MOSCOW: March 17, 2008
A Pannikhida for His Eminence Metropolitan Laurus Is
Performed at Sretensky Stavropighial Men's Monastery in Moscow
On March 16, 2008, at 9 pm, the brethren of Sretensky Stavropighial Monastery in Moscow along with the students of its seminary performed a pannikhida for the late Metropolitan Laurus. Afterwards, Archimandrite Tikhon, the Prior of the Monastery, addressed the brethren:
In the Name of the Father, the Son and the Holy Spirit!
Dear fathers and brothers! A great joy has been visited upon us, not only to have seen, but to have communed with a holy man, with the man for whom we just performed the first pannikhida. Metropolitan Laurus lived a long, joyful and wonderful life of a Christian, as a monk of the Russian Orthodox Church. From his youth, he devoted his entire life to Christ and to serving His Church, sparing nothing, and he brought to God the fruits of the talents he was given a hundredfold: first of all, his sacred soul, cleansed of passion, adorned with love, of limitless kindness and genuine humility. He brought, too, to the Lord as the product of his labors and his prayers a host of wonderful archpastors and pastors, podvizhnik monks, who were all educated within the walls of Holy Trinity Monastery and Seminary in Jordanville. He also made a contribution, unseen by many, towards the rebirth of Russia: the books published under his supervision at the Monastery in the second half of last century found their way to Russia, not without great difficulty, and poured forth the salvific light of Christ for those who "walked in darkness… and the shadow of death," in which so many people in our Fatherland lived at the time. The bounty of his life is the countless number of laypersons of the Church Abroad who venerated him as their beloved spiritual guide and benefactor. The main lesson for his flock was his holy, quiet life in which an attentive eye saw a burning love for Christ and a sacrifice of his life for his flock every single day.
And finally, his chief sacrifice for Christ as an archpastor and head of the Church Abroad was the fulfillment of the legacy of the founders of the Russian ecclesiastical diaspora—reunification with the Church in the Fatherland. This is what he did together with His Holiness Patriarch Alexy—two Russian pastors, two bishops, two monks, who, paying no heed to the storms of hatred and anger, accomplished the task set before them by God, they fulfilled the will of their Lord Jesus Christ.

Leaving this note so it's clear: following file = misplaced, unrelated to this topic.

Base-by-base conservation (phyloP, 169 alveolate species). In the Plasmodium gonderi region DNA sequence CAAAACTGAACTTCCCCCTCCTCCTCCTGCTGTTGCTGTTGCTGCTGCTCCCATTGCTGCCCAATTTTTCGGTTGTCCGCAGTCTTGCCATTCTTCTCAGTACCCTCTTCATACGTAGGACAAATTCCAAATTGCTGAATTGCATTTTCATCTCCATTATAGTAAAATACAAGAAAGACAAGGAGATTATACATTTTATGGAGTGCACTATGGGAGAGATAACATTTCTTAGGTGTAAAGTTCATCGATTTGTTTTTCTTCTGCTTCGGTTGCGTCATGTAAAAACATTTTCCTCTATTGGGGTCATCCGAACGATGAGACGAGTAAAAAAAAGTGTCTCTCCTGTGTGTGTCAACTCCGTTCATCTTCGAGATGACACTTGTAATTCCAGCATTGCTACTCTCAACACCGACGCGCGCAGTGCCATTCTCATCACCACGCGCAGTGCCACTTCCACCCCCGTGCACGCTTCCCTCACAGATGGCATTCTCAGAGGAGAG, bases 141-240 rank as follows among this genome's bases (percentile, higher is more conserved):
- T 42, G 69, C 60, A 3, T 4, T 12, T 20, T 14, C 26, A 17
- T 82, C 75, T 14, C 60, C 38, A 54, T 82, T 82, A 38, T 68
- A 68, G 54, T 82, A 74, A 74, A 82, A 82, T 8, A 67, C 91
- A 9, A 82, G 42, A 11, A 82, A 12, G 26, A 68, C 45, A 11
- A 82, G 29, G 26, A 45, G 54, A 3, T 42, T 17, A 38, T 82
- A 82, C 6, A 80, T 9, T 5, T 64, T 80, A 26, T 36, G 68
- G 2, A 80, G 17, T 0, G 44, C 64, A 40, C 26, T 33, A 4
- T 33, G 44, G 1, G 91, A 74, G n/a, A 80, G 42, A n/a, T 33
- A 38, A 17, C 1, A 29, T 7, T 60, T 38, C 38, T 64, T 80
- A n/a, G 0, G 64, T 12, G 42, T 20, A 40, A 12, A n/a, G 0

We who live in Russia did not know Vladyka those many years when we were divided. But we became the joyous witnesses of his last great podvig, which he performed on behalf of the entire Russian diaspora—he has already departed to the Lord but this act lives even now throughout the world. But maybe most importantly, we became the witnesses of how he achieved this—we witnessed his prayers. It is prayer that was the greatest strength that Vladyka possessed, it was his main calling, his chief talent and greatest weapon. It was also his greatest joy and hope.
Such people are rare these days. And we were fortunate to have seen such a person, and to have been with him. Remember how less than a month ago he celebrated his last, and I believe his only, Divine Liturgy at which he officiated in Moscow, here at our Sretensky Monastery. He once told me that the land beneath us, at Sretensky Monastery, where so many New Martyrs received the martyrdom and death for Christ, is itself an antimension.
We all remember that service… Despite the great fatigue he suffered from his illness, his travels and the daily services and ceremonies, after our divine services and trapeza he did not only bless everyone—he blessed each one of us! Every monk, every novice, seminarian and refectory worker. He looked each monk, each seminarian in the eyes with love, with interest. For him, each of us was like the closest relative and his dearest friend. And this blessing of a podvizhnik, of a person who lived a holy life will remain with us until the end of our days.
This was one of the kindest and most selfless people I have ever met in my life.